Most experts and parents consulted for this article say group “dates” to the mall, movies or even a friend’s house are fine as long as they’re supervised, even if it means just being in the same shopping center.
Ed Parrish, a banker and father of four from Graham, has noticed that his 13-year-old son has started asking his older sister if her friend’s younger sister can join her on visits to the Parrish home. Sometimes, his son will go to the movies with guy friends and “meet up” with a group of girls from school, Parrish says.
What to watch for: It’s time to have the “values and expectations” talk if you haven’t already.
This can mean discussing your family’s views on sex before marriage, as well as frank talk about abstinence, birth control and sexually transmitted diseases.
Megan*, a senior at Myers Park High School in Charlotte, says only about 20 percent of these relationships result in an official couple.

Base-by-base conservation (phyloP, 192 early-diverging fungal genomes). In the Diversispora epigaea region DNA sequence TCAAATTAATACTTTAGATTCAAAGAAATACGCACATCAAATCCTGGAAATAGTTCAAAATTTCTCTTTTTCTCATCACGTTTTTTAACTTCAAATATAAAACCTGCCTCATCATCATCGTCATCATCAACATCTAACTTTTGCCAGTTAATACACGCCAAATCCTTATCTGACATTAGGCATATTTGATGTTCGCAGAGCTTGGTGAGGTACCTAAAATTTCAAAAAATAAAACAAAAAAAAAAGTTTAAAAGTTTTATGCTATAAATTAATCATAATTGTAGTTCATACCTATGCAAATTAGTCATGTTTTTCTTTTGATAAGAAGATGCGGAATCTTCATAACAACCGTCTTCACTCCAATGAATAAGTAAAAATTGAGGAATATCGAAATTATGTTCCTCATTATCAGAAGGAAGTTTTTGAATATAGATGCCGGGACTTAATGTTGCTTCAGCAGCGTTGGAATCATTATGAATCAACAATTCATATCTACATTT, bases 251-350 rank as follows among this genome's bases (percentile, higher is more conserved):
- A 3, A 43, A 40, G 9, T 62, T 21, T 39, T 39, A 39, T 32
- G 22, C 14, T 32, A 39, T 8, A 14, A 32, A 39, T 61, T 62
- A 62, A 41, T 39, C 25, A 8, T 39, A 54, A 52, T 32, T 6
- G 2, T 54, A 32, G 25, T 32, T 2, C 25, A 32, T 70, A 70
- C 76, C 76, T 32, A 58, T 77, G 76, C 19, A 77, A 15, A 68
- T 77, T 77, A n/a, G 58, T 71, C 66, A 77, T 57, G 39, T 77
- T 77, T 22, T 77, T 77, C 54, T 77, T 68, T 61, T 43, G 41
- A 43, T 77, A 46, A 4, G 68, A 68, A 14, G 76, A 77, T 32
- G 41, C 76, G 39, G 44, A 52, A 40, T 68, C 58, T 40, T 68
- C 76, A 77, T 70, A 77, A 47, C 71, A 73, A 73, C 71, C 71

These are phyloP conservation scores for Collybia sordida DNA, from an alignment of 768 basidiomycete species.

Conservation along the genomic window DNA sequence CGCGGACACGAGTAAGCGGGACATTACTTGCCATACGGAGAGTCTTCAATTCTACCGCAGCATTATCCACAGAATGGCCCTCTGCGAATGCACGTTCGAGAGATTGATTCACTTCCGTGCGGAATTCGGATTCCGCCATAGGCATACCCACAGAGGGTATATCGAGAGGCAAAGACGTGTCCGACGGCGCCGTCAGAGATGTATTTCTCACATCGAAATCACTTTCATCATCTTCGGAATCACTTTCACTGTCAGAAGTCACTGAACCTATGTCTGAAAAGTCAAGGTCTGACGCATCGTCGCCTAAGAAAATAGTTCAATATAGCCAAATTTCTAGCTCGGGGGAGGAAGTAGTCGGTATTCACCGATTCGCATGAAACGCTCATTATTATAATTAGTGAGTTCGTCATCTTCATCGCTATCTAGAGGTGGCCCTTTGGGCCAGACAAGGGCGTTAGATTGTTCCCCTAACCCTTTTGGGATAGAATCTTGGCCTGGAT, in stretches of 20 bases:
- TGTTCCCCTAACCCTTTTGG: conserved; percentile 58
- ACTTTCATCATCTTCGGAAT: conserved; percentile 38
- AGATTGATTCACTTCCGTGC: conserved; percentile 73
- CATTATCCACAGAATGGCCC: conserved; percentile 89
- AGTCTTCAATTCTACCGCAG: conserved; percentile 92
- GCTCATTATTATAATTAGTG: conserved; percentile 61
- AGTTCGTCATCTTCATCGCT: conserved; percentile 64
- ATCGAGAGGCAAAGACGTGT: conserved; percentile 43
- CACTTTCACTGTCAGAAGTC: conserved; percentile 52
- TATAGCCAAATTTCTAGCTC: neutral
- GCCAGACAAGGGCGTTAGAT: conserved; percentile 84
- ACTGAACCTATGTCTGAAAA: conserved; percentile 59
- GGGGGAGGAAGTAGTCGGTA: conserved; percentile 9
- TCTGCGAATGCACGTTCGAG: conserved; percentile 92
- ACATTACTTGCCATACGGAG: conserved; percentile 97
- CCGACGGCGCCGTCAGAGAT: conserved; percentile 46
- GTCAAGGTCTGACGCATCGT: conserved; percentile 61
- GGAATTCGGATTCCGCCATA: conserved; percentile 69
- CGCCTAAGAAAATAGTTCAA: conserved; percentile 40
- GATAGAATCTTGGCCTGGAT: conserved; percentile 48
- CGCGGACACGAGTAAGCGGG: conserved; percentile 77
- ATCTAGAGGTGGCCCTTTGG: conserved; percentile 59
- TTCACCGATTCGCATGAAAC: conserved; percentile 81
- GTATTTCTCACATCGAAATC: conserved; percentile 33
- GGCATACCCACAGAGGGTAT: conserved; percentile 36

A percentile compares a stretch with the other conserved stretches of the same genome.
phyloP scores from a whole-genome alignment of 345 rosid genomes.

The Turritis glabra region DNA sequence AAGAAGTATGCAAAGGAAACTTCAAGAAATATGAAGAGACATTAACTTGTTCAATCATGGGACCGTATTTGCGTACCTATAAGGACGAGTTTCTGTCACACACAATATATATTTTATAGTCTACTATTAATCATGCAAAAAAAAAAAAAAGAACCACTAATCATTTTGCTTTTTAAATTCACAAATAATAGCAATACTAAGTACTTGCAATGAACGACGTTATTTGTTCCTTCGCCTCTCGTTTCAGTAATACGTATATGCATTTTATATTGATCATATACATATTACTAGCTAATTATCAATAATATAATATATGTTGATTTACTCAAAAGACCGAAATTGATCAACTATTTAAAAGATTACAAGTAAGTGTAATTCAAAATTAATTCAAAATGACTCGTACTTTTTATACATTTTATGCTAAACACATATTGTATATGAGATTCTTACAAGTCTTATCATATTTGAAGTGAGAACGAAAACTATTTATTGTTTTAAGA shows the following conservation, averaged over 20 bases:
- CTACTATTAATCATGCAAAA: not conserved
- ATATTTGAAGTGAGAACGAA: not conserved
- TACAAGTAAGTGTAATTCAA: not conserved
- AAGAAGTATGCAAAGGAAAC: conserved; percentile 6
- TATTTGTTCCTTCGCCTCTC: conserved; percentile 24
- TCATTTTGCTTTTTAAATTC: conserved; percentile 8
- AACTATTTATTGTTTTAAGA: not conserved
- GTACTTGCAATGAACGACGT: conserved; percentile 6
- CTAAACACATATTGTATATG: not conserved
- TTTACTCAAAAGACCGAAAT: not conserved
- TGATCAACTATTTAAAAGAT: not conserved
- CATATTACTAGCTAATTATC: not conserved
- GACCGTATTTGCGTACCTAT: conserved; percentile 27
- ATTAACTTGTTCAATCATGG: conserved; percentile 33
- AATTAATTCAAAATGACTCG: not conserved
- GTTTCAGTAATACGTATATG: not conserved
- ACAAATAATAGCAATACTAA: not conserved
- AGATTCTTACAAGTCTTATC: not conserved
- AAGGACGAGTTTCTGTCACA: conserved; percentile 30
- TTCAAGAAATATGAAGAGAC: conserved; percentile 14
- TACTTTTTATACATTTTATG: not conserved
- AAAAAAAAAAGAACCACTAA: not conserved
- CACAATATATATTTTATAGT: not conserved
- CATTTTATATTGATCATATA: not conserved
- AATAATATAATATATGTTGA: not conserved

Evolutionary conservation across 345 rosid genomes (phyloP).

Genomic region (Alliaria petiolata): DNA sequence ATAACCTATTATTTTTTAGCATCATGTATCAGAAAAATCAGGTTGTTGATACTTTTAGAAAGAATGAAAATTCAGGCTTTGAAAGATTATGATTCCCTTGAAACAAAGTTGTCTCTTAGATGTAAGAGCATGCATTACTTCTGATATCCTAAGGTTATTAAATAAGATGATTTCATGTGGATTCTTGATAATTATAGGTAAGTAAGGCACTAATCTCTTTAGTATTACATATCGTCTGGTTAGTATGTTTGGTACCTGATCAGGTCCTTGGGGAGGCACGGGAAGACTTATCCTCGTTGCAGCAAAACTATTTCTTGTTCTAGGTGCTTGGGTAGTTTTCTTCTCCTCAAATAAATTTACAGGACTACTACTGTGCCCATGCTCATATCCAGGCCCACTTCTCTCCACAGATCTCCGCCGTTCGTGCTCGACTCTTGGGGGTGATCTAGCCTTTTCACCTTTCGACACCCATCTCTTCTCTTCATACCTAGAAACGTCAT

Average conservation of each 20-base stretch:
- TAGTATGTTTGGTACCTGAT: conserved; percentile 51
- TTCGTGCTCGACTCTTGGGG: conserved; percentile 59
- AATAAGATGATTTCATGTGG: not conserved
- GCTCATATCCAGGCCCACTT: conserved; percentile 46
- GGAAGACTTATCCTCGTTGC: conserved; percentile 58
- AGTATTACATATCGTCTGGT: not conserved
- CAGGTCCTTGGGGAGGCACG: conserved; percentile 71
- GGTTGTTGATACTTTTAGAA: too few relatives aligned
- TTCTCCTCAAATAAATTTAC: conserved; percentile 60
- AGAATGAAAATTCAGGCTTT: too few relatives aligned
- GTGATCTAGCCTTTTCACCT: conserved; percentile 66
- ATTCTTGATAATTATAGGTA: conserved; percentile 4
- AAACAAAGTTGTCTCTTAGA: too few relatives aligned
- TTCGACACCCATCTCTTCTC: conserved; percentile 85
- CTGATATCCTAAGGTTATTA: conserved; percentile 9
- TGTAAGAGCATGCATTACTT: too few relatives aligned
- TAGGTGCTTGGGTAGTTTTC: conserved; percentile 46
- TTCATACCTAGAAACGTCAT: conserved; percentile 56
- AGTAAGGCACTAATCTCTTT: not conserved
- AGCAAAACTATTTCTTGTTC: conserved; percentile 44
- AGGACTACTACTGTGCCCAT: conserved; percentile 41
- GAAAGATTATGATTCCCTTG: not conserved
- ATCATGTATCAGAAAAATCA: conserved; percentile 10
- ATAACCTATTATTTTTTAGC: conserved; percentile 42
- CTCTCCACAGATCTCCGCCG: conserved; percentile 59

Jennifer*, a junior at Sanderson High School in Raleigh, notes that while it’s not cool to “talk” to more than one person at a time, some people go from one talking “relationship” to another without actually dating anyone, which tends to explain the relatively low numbers of actual couples.This is a prime opportunity to find out what they find appropriate and desirable in a romantic partner, says Crystal Reardon, director of counseling for Wake County Public School System. You have to respect your children’s feelings but also want to help keep them safe.” What to watch for: Girls usually don’t want to bring someone they’re just talking to home to their parents, say both Megan and Jennifer, so be prepared for some flak if you insist.“You never want the guy to think you’re going, ‘Oh, we’re dating, so I want you to meet them,’” Megan says.Broken hearts after a breakup are real, too, and just as with adults, there’s no timetable for recovery.What to watch for: If your teen experiences signs of depression weeks after a breakup, appears to be arguing or behaving differently with their boyfriend/girlfriend, withdraws from other friends or shows signs of physical abuse such as bruises or scratches, check with your doctor, school counselor or a community psychologist right away, advise both Gurwitch and Reardon.He feels comfortable with these early forays because “we’ve given him the talk about the need to respect young ladies and what we expect of him.” What to watch for: Smartphones and social media can lay traps for preteens and young teens.Parents should establish ground rules for texting members of the opposite sex and explain the importance of avoiding any form of “sexting.” Parents should also monitor their child’s text conversations and follow/friend them on any social media sites where they have accounts.For high schoolers, it can mean that, too, but usually refers to making out at parties or get-togethers.Kids hook up with people they’ve just met, casual acquaintances and even friends. Jennifer, when asked if hooking up with a guy meant a girl had a crush on him, says dismissively, “Nope.” And Megan concurs: “It would seem very strange to me that a girl would think there’s something there” after a hookup.Even 14- and 15-year-olds can fall in love, Reardon says.“To a child or teenager who is experiencing this, it is very real and very important,” she says.